What separates successful investors from the vast majority who can’t even match market returns?
I’ve spent a lot of time looking into this. While successful stock market investors use a variety of tactics, follow differing market philosophies, and have varying temperaments, one thing remains the same: they stick to a defined set of rules.
Having the ability to develop consistent and unwavering investing rules in the face of adversity is the key to stock market success. Most investors don’t approach the stock market in a systematic rule-based way. They make investing decisions based on emotion, fear, and greed.
This is particularly true during losing streaks. Every investor, regardless of skill level, experiences losing periods. What separates successful investors is that they stick to their rules despite strong urges to deviate and shoot for short-term gains.
Despite differences in specific methodologies, there are overriding themes that every single winning stock market investor follows. I have distilled the basis of every winning investor’s plan into five easy to understand rules.
Almost All Successful Investors Do These 5 Things
Diversifying across multiple assets, from stocks in different sectors to other types of securities, dramatically reduces your chances of catastrophic loss. Also, the higher your diversification across sectors, geography, and companies, the higher your chance of catching monster gains.
If you don’t have enough capital to build a truly diversified portfolio, start by investing in exchange-traded funds (ETFs). ETFs provide ready-made diversification within a sector or geographical location without the costs and effort of designing your own portfolio.
2. Always Use Limit Orders, Never Market Orders
While experienced, skilled investors can deviate from this rule in fast-moving markets, using limit orders is a must for the vast majority of us. Using limit orders allows you to control the exact price that you enter a stock. While we cannot control the market or stock price, we can control the purchase price. Market orders are often executed at a less-than-ideal price, setting the trade up for failure from the start.
3. Avoid Entering The Market All At Once
The famed stock market investor Jessie Livermore lived and died by this rule. Should a stock drop after your first entry, buying again at lower prices results in dollar-cost averaging, which lowers the overall cost of the investment. In other words, it brings your break-even price lower should your initial entry not be an immediate winner.
Conversely, should the market move favorably in your direction after the initial entry, entering in stages as it climbs higher can be thought of “testing the market” rather than risking your entire investment on a potentially losing stock.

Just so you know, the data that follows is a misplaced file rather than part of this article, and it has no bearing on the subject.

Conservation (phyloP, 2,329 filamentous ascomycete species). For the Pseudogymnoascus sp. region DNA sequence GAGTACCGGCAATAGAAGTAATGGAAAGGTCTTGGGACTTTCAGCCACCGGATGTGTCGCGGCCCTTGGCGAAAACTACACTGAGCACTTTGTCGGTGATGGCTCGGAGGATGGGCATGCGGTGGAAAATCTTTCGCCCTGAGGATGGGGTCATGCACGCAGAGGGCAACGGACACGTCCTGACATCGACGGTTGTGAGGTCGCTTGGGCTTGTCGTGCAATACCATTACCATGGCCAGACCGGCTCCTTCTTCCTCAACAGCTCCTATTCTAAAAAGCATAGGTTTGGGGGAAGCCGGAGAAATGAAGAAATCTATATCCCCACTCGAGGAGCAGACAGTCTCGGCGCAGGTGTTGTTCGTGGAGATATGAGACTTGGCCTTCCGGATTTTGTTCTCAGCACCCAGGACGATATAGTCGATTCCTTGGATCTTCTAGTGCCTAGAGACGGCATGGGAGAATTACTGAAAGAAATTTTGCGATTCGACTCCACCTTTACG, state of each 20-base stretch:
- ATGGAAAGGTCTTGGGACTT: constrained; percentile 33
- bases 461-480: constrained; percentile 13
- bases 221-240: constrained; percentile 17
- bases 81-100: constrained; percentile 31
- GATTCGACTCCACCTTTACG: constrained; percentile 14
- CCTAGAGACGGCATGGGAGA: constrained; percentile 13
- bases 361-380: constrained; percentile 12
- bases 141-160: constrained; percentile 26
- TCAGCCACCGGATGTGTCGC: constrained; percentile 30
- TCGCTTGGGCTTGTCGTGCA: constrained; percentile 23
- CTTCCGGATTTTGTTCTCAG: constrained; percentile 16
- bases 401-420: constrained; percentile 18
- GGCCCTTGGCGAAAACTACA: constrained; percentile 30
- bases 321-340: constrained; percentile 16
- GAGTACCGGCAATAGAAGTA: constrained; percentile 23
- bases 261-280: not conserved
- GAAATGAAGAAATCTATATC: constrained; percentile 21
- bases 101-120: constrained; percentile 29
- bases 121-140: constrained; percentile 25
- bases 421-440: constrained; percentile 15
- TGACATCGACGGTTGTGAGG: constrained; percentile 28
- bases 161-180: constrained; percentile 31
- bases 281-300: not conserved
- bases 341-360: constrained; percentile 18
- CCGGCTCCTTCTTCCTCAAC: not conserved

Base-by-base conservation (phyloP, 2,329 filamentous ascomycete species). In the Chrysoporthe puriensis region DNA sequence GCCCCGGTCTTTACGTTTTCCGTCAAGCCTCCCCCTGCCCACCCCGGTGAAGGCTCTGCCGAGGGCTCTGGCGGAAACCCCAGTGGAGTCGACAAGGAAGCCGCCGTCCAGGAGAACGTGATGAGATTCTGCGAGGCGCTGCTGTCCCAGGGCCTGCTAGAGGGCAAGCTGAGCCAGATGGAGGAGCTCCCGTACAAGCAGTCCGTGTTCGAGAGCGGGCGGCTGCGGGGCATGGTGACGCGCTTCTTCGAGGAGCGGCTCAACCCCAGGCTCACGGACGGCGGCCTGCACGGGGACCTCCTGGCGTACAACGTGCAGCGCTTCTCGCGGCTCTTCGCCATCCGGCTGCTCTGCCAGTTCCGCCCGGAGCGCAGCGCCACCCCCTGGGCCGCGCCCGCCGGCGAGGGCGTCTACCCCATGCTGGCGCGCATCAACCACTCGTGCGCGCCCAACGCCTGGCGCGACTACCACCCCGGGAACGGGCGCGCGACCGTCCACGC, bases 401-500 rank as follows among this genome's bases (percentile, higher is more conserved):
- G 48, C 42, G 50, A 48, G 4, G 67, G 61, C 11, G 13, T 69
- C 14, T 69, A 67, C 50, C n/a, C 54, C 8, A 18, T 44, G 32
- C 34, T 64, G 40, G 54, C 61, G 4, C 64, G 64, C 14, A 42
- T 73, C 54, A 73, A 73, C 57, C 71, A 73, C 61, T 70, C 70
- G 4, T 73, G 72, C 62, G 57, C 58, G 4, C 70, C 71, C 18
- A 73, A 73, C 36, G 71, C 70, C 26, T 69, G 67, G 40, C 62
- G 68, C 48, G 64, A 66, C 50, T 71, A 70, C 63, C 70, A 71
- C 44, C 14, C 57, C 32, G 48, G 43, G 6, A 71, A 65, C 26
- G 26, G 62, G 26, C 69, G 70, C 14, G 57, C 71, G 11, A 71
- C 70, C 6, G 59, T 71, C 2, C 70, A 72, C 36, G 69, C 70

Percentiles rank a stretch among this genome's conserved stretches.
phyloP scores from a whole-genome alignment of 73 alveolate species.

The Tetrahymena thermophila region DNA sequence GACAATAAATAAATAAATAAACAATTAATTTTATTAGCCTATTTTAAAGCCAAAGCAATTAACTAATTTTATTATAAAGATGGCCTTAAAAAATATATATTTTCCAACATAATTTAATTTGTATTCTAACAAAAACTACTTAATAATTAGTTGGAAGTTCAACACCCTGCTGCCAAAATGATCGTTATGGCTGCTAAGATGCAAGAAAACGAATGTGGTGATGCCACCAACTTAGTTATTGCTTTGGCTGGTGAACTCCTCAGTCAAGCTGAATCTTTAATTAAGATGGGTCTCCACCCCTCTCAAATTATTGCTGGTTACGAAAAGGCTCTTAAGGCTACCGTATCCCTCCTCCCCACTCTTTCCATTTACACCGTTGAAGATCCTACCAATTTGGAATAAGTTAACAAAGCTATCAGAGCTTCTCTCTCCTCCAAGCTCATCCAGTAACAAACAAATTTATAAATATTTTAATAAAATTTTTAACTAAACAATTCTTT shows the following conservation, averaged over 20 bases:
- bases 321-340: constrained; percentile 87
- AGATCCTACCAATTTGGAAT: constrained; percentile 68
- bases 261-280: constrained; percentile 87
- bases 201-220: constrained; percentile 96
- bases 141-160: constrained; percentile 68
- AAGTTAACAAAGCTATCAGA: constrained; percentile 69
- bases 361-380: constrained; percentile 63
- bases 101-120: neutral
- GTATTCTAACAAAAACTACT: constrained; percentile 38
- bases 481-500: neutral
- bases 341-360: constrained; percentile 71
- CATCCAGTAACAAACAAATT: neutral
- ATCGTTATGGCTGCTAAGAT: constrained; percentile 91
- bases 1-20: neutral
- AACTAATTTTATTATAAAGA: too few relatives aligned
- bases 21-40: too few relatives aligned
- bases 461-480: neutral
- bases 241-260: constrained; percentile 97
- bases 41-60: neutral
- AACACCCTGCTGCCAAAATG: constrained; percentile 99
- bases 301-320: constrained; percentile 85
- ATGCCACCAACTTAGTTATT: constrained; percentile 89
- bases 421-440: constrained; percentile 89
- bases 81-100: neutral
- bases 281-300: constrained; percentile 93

4. Use Stop-Loss Orders
The best investors always cut their losses and let winners run. Using stop-loss orders is the simplest way to keep losing trades under control. They help to eliminate the fear of investing by setting a maximum loss level for every position.
The loss level itself is a personal decision. Some investors utilize a percentage of their portfolio value they are willing to risk in any single stock. Others fine-tune the stop-loss level based on the inherent volatility of the stock itself. The more volatility expected, the further the stop-loss is set away from the entry point.
One way I set stop-loss orders in the stock market is via the indicator known as Average True Range (ATR). ATR reveals how far, on average, a stock moves during a specific period. Utilizing ATR enables me to understand how far the stock should move during the time frame selected. Setting a stop-loss order outside of this expected volatility band keeps the trade alive until an out-of-the-ordinary drop occurs.
5. Be Patient
This is perhaps the most important rule of all. Impatience is the number-one portfolio killer. The stock market is not a get rich quick scheme — it takes a long time to build wealth this way. While you can get lucky by investing in a hot stock or just starting investing on the brink of a massive bull market, the majority of time stocks move slowly and steadily. Patience enables you to take advantage of the natural upward drift of the stock market while riding the short-term bumps.
Risks To Consider: The above rules are not set in stone. Since the stock market is a dynamic system, there are exceptions to every rule. However, sticking with a defined plan is far better than making random trades based on emotion.
Action To Take: Write down and refine your personal investing rules to make them easier to follow in the heat of making decisions. If you are computer savvy, consider automating your rules to guarantee adherence regardless of your emotional state.
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